• Api

    This class provides access to the full Telegram Bot API. All methods of the API have an equivalent on this class, with the most important parameters pulled up into the function signature, and the other parameters captured by an object.

    In addition, this class has a property raw that provides raw access to the complete Telegram API, with the method signatures 1:1 represented as documented on the website (https://core.telegram.org/bots/api).

    Every method takes an optional AbortSignal object that allows you to cancel the request if desired.

    In advanced use cases, this class allows to install transformers that can modify the method and payload on the fly before sending it to the Telegram servers. Confer the config property for this.

  • Bot

    This is the single most important class of grammY. It represents your bot.

    First, you must create a bot by talking to @BotFather, check out https://t.me/BotFather. Once it is ready, you obtain a secret token for your bot. grammY will use that token to identify as your bot when talking to the Telegram servers. Got the token? You are now ready to write some code and run your bot!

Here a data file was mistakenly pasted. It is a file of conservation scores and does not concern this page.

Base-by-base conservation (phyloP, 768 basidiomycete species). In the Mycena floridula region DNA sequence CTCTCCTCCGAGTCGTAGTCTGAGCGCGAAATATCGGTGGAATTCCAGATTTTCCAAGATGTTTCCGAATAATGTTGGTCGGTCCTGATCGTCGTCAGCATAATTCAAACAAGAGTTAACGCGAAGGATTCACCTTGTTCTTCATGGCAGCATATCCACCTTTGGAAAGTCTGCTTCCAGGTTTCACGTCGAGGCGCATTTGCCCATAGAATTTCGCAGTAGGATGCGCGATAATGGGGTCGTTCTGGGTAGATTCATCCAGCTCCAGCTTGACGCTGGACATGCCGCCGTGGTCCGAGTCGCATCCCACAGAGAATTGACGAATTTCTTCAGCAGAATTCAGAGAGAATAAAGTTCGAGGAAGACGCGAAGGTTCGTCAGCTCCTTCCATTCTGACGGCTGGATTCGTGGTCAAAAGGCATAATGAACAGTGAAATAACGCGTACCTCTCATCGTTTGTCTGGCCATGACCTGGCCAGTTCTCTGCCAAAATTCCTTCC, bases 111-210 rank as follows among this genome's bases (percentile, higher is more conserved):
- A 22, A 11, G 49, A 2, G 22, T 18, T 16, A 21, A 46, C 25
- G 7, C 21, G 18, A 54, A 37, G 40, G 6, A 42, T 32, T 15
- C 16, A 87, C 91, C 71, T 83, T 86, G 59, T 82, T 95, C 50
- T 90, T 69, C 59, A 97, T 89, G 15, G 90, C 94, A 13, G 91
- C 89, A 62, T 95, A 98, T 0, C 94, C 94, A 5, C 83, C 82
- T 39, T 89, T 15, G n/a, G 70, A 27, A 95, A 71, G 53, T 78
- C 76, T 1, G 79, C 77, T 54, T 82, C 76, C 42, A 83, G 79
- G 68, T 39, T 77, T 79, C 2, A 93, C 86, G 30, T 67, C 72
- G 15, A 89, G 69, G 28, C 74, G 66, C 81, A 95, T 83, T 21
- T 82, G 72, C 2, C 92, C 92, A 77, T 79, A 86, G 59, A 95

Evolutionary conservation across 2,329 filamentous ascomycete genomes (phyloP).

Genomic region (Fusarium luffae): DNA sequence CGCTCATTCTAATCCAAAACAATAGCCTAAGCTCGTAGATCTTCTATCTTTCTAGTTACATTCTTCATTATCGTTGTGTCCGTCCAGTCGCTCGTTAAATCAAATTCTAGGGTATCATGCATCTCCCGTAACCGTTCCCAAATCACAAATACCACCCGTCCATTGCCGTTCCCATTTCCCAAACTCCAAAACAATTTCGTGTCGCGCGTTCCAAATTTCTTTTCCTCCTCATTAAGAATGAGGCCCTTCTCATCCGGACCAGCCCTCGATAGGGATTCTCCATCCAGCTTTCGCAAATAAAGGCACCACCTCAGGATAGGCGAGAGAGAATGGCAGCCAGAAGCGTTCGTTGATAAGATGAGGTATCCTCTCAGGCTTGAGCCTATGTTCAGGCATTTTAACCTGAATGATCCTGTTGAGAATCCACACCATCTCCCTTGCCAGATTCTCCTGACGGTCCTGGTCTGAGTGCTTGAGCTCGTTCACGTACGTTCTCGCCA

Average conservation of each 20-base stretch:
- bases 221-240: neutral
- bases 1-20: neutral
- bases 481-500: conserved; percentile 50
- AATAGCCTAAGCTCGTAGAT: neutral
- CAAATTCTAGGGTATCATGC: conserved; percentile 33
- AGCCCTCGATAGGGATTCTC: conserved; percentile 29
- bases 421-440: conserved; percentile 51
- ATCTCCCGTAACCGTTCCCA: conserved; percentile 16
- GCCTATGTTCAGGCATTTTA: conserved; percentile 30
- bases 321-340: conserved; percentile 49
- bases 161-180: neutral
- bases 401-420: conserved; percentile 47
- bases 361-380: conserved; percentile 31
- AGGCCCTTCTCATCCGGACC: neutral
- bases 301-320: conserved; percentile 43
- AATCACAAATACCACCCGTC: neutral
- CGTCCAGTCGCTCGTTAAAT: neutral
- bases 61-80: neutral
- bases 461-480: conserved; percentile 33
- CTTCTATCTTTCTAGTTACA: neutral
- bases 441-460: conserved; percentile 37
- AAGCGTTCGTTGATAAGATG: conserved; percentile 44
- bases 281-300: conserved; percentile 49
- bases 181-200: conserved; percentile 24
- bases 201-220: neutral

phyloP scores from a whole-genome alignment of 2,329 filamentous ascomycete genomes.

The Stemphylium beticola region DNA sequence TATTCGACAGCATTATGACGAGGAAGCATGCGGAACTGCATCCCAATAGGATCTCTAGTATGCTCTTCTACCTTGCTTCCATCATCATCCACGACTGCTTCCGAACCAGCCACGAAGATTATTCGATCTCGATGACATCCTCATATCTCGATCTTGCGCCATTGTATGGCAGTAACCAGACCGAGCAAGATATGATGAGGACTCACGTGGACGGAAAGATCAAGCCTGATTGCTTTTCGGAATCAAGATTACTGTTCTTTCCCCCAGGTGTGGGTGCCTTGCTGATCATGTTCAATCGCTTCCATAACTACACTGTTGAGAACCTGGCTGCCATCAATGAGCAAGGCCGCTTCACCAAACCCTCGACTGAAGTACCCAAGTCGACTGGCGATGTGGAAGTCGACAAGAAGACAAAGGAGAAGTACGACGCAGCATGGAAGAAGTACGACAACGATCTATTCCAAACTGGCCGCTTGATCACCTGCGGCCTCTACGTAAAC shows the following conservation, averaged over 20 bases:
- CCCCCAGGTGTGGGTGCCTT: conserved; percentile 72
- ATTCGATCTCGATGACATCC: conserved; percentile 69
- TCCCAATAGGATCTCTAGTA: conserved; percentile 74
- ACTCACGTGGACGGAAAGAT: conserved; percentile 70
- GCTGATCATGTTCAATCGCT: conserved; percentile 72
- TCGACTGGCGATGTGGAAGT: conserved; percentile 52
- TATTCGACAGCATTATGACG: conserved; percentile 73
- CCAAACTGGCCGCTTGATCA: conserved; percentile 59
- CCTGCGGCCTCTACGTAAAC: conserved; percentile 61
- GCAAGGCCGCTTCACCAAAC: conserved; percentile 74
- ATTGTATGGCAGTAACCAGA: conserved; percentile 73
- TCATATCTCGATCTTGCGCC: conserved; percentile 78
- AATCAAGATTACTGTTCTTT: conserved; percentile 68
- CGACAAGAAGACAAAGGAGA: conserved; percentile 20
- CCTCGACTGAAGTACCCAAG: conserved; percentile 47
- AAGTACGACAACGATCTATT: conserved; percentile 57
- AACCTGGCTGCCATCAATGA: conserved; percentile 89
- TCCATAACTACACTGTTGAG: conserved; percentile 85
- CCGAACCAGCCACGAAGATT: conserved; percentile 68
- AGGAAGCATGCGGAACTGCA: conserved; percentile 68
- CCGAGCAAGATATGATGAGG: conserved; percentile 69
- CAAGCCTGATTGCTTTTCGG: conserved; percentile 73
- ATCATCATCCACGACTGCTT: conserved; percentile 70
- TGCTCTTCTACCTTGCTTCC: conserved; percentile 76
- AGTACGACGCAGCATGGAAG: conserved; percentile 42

You should do three things to run your bot:

    // 1. Create a bot instance
    const bot = new Bot('<secret-token>')
    // 2. Listen for updates
    bot.on('message:text', ctx => ctx.reply('You wrote: ' + ctx.message.text))
    // 3. Launch it!
  • BotError

    This error is thrown when middleware throws. It simply wraps the original error (accessible via the error property), but also provides access to the respective context object that was processed while the error occurred.

  • Composer

    The composer is the heart of the middleware system in grammY. It is also the superclass of Bot. Whenever you call use or on or some of the other methods on your bot, you are in fact using the underlying composer instance to register your middleware.

    If you're just getting started, you do not need to worry about what middleware is, or about how to use a composer.

    On the other hand, if you want to dig deeper into how grammY implements middleware, check out the documentation on the website.

  • Context